The web, coming when the cold war ended, offered a way out, but may have buried it. But the old problems are still there. We need to ask where the criticism is in the digital humanities?

Willard talked about a theoretical poverty that gets announced again and again. The amassing of data doesn't help us with the fundamental problems. Willard feels that we are not facing some basic question, but I don't get the question.

Willard talked about the expulsion from Eden. We live in a hostile universe that doesn't care about us. There is a mounting attack of ourselves as scientists on ourselves as humanists. What is left of us? Willard is fascinated by the ephemeral left when formalization fails. Is there a history of this fascination? I think there is a tradition in philosophy that often leads to calls for silence in the face of the failure to ever capture the truth.

We are involved and attacked. The digital machine has shifted the locus of engagement. Willard suggested that we should remind in the uncanny valley that our plus sign denotes (the + between computers + humanities.) Our structure is the crossroads.

What can we do with computers? Willard seems to think that AI and neurocomputation will surprise us.

It is the struggle that counts, not the product that counts.

Thursday, July 19th

In the morning I went

Fred Moody: Introducing Anvil Academic: Developing Publishing Models for the Digital Humanities

Moody presented a new imprint Anvil Academic that can provide publishing support

He talked about the tension between digital scholarship and analog metrics. Young scholars doing innovative works are being judged by old standards. Some of the things they are trying to publish include:

  • Data-driven projects
  • Multi-modal titles
  • Networked authorship projects
  • Educational innovations

What is missing in the digital space is the support of a publisher:

  • Peer review
  • Editorial services
  • Distribution
  • Impact metrics
  • Imprimatur
  • Cataloging and Preservation

He talkeda bout the criteria for selection: its scholarly contribution, rationale for being digital, contribution to art, and balance.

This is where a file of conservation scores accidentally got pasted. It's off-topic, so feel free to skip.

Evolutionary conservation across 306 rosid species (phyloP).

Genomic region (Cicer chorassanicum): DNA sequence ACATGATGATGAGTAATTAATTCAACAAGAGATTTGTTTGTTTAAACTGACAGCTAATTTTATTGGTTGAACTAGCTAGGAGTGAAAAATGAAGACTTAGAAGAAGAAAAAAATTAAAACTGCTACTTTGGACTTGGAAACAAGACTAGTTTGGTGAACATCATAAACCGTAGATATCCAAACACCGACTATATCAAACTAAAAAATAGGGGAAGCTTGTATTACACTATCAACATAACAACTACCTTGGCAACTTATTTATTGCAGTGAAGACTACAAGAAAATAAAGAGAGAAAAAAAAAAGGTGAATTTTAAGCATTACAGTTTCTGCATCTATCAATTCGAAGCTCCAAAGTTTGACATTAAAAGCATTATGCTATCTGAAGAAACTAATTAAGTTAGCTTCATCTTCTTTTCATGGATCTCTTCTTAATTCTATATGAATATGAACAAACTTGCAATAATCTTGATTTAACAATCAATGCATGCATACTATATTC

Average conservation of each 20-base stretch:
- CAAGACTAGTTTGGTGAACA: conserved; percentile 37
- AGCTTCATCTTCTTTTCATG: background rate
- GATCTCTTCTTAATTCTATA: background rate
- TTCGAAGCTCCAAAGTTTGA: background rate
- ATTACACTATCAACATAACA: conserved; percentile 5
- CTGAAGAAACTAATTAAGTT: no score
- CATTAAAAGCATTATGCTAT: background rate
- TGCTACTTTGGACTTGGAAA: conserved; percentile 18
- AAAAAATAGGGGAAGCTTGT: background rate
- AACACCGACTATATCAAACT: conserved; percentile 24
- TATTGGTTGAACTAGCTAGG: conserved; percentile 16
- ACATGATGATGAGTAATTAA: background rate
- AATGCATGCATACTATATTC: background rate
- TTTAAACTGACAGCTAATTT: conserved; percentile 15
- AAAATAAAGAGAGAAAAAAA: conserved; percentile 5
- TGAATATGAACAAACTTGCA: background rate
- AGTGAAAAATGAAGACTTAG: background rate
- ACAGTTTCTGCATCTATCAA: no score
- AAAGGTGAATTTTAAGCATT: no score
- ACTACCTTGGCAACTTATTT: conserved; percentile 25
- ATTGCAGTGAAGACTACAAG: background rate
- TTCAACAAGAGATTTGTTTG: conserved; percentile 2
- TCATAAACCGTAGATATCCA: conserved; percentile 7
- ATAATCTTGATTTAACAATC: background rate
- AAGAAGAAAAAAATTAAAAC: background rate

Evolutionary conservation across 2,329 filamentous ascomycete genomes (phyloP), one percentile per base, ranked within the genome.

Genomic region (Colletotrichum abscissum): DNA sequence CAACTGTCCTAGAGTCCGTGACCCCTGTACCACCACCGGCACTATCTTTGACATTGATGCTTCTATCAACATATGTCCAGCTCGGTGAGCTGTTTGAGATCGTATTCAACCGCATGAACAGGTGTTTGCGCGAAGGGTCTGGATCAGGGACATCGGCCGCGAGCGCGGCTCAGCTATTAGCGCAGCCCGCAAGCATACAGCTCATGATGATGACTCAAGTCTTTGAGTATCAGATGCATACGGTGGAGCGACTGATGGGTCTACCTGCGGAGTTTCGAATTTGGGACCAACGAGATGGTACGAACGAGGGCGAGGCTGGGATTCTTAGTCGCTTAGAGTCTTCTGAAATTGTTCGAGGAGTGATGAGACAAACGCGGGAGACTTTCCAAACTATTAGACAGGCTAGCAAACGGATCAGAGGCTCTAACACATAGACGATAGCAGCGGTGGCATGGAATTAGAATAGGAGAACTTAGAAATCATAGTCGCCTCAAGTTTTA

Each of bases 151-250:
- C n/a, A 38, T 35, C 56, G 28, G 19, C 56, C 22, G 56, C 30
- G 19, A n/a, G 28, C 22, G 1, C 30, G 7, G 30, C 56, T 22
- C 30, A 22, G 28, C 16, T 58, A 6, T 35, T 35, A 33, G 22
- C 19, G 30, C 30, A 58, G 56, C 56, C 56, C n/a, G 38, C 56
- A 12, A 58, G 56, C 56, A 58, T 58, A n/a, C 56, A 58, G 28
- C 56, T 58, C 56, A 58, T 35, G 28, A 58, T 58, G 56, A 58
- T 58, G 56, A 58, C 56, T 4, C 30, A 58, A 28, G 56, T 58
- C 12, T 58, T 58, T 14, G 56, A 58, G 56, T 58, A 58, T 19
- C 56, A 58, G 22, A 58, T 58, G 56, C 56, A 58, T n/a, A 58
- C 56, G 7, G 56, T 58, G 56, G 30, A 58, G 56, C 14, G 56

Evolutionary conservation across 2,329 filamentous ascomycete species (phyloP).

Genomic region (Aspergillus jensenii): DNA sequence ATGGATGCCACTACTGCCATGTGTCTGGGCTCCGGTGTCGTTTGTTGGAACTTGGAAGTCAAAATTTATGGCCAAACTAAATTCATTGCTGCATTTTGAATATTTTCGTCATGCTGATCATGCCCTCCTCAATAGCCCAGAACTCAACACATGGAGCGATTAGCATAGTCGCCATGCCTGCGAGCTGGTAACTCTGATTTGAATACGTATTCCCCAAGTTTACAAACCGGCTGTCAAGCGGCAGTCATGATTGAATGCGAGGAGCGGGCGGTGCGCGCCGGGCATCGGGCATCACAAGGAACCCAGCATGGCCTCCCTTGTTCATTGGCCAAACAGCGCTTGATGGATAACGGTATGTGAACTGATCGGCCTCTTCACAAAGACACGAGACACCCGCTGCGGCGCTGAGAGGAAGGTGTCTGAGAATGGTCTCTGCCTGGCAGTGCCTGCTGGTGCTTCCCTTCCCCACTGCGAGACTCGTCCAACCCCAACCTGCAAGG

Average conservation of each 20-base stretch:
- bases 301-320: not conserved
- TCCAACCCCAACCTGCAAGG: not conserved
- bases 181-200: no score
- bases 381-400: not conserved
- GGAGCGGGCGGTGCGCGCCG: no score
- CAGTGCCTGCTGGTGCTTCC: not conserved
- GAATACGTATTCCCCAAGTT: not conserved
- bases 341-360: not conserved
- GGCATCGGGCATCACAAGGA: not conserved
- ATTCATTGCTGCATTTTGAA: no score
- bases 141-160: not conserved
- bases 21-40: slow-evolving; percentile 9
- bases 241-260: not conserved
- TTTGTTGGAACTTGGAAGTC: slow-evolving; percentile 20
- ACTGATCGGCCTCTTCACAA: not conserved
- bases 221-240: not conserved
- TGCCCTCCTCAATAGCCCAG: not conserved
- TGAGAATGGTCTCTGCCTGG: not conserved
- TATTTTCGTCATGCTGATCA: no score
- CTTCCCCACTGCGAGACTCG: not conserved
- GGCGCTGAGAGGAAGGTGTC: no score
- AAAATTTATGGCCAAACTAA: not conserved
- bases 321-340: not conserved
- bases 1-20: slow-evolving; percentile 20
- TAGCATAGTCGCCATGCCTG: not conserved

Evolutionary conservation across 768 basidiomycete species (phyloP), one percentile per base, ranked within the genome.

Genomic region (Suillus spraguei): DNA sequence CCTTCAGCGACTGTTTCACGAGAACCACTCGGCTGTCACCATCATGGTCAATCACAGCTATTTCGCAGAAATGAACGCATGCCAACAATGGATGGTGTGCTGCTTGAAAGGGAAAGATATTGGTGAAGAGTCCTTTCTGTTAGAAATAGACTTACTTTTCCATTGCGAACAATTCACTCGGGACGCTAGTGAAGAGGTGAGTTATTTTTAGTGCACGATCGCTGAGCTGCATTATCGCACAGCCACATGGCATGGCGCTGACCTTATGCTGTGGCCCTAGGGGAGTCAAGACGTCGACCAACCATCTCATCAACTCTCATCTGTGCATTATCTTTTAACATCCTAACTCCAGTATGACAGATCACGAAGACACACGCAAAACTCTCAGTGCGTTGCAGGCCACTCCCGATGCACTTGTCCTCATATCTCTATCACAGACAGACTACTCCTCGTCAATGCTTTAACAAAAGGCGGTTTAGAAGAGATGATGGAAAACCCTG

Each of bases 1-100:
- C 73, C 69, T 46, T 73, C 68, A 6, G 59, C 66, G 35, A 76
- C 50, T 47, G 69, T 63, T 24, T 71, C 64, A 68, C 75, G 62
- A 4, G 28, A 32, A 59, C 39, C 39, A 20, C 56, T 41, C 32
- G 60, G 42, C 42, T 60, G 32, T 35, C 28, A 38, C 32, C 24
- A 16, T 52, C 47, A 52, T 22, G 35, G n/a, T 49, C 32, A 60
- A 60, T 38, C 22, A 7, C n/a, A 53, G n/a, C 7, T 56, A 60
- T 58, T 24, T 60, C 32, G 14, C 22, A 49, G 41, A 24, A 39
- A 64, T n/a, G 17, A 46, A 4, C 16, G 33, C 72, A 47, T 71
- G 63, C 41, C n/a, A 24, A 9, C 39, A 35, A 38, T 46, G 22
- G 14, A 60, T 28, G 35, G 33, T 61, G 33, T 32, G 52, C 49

They are now in a proof of concept phase - trying to prove the worth of the idea. They aren't doing hosting and they are doing preservation through

Anvil Academic has a number of supporters, but will they provide long term funding?

Christopher Long: eBook as Ecosystem of Digital Scholarship

Long took us back to Socratic ways of doing politics (as told to us by Plato.) Plato presents an "erotic" ideal of Socrates performing. Long is trying to likewise perform the dialogue, but digitally. He wanted to test new ideas in public, but without the rigidity of written word. Socrates decided not to write, so Long also decided not to write - instead he started a podcast. See

He then shifted to reflecting on Platonic writing as likewise a public and erotic engagement. Long quoted the "Phaedrus" to the effect that we need to bring writing to life. He talked about the dialogical in writing where, as Latour says, "The reader writes the text."

Could Long create a public sphere that performs the politics of collaborative reading that lives up to the ideas he wants to put forward about public sphere.

He showed various forms of annotation tools that let some form of dialogue take place.

I asked Long about whether he had any problems with the Socratic model of dialogue? He had a great answer about idealizing Socrates and funding and work.